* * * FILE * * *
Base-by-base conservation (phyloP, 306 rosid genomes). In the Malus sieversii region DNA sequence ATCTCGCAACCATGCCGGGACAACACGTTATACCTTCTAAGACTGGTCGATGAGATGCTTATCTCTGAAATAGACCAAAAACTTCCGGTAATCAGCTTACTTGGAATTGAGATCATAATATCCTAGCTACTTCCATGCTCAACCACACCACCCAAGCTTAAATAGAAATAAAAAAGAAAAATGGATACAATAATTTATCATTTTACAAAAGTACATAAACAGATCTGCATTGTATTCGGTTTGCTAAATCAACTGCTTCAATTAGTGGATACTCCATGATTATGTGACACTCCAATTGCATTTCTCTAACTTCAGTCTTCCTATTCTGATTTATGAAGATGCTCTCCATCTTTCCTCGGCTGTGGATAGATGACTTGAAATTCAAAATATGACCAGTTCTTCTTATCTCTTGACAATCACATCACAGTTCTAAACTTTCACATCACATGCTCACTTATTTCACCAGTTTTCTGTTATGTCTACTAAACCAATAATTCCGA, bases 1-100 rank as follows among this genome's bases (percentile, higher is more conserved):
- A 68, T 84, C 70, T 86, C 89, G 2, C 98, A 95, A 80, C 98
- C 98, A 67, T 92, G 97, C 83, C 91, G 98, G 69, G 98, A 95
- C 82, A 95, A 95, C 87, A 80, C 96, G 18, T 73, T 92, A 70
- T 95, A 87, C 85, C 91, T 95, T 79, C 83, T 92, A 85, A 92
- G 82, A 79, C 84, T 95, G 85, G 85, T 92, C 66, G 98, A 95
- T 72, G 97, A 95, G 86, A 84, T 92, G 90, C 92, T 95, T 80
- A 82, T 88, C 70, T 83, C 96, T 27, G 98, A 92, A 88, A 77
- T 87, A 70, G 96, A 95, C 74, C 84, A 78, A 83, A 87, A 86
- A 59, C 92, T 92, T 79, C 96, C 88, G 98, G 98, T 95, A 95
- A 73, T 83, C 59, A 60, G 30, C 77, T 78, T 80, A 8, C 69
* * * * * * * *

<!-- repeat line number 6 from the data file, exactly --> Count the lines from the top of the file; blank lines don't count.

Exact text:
- G 82, A 79, C 84, T 95, G 85, G 85, T 92, C 66, G 98, A 95